Date of Award


Document Type

Open Access Thesis


Epidemiology and Biostatistics



First Advisor

Alexander C. McLain


Clustering, as a fundamental process in data science, is frequently used in preliminary data analysis. Batch effects are a powerful source of variation that can come from many sources in data collection, and influence data. We propose a method to simultaneously remove batch effects and perform cluster analysis. We see a batch effect as a fixed value added on to each batch, and do not make assumptions about the distribution of batch effects. We represent the data using a Gaussian mixture model, and use the EM algorithm to estimate the cluster means, the cluster covariance matrices, and the batch effects, and give predictions on which cluster each observation belongs to via their posterior probability. We also give two tests to identify the presence of batch effects in the data. Gap statistics are used to determine the number of clusters that should be used.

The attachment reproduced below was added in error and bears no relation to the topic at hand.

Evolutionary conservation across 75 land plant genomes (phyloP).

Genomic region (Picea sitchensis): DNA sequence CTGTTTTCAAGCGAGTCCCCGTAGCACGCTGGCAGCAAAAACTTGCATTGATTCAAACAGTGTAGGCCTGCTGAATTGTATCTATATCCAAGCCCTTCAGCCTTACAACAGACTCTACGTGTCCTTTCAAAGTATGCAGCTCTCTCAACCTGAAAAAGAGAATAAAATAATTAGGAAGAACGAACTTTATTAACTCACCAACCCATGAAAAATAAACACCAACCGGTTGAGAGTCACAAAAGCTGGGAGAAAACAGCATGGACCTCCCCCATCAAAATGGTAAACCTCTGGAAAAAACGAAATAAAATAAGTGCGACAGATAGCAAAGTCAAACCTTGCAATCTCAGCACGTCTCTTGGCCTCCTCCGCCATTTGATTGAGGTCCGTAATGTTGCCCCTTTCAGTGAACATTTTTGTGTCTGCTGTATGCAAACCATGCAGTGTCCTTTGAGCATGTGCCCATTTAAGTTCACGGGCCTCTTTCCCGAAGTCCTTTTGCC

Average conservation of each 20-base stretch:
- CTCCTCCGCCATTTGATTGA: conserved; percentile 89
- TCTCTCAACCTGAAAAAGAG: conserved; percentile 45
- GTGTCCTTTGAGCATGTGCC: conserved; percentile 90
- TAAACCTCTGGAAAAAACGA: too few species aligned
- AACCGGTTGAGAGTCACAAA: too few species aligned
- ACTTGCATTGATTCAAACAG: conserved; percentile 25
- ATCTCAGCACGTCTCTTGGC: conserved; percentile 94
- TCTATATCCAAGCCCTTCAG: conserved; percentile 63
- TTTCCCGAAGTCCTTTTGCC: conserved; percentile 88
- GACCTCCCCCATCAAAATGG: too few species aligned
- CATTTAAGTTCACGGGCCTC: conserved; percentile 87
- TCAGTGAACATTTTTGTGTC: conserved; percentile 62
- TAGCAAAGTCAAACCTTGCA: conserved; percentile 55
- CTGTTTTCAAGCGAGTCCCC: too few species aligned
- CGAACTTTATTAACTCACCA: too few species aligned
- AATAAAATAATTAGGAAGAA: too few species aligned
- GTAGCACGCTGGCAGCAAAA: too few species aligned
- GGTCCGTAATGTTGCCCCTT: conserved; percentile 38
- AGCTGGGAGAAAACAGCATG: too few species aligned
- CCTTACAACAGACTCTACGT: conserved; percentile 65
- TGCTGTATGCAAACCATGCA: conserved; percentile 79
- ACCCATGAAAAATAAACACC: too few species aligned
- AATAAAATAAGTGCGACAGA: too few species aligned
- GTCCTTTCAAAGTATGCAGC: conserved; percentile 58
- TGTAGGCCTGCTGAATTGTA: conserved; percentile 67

We compare our method via simulation studies with a standard K-means method and K-means with the batch effects removed prior to analysis. Out simulations studies our method has better prediction results than both of these approaches. Our method does not assume the batch effects following any particular distribution, and works on data that have larger batch effects, as well as an interaction between clusters and batches.

Included in

Epidemiology Commons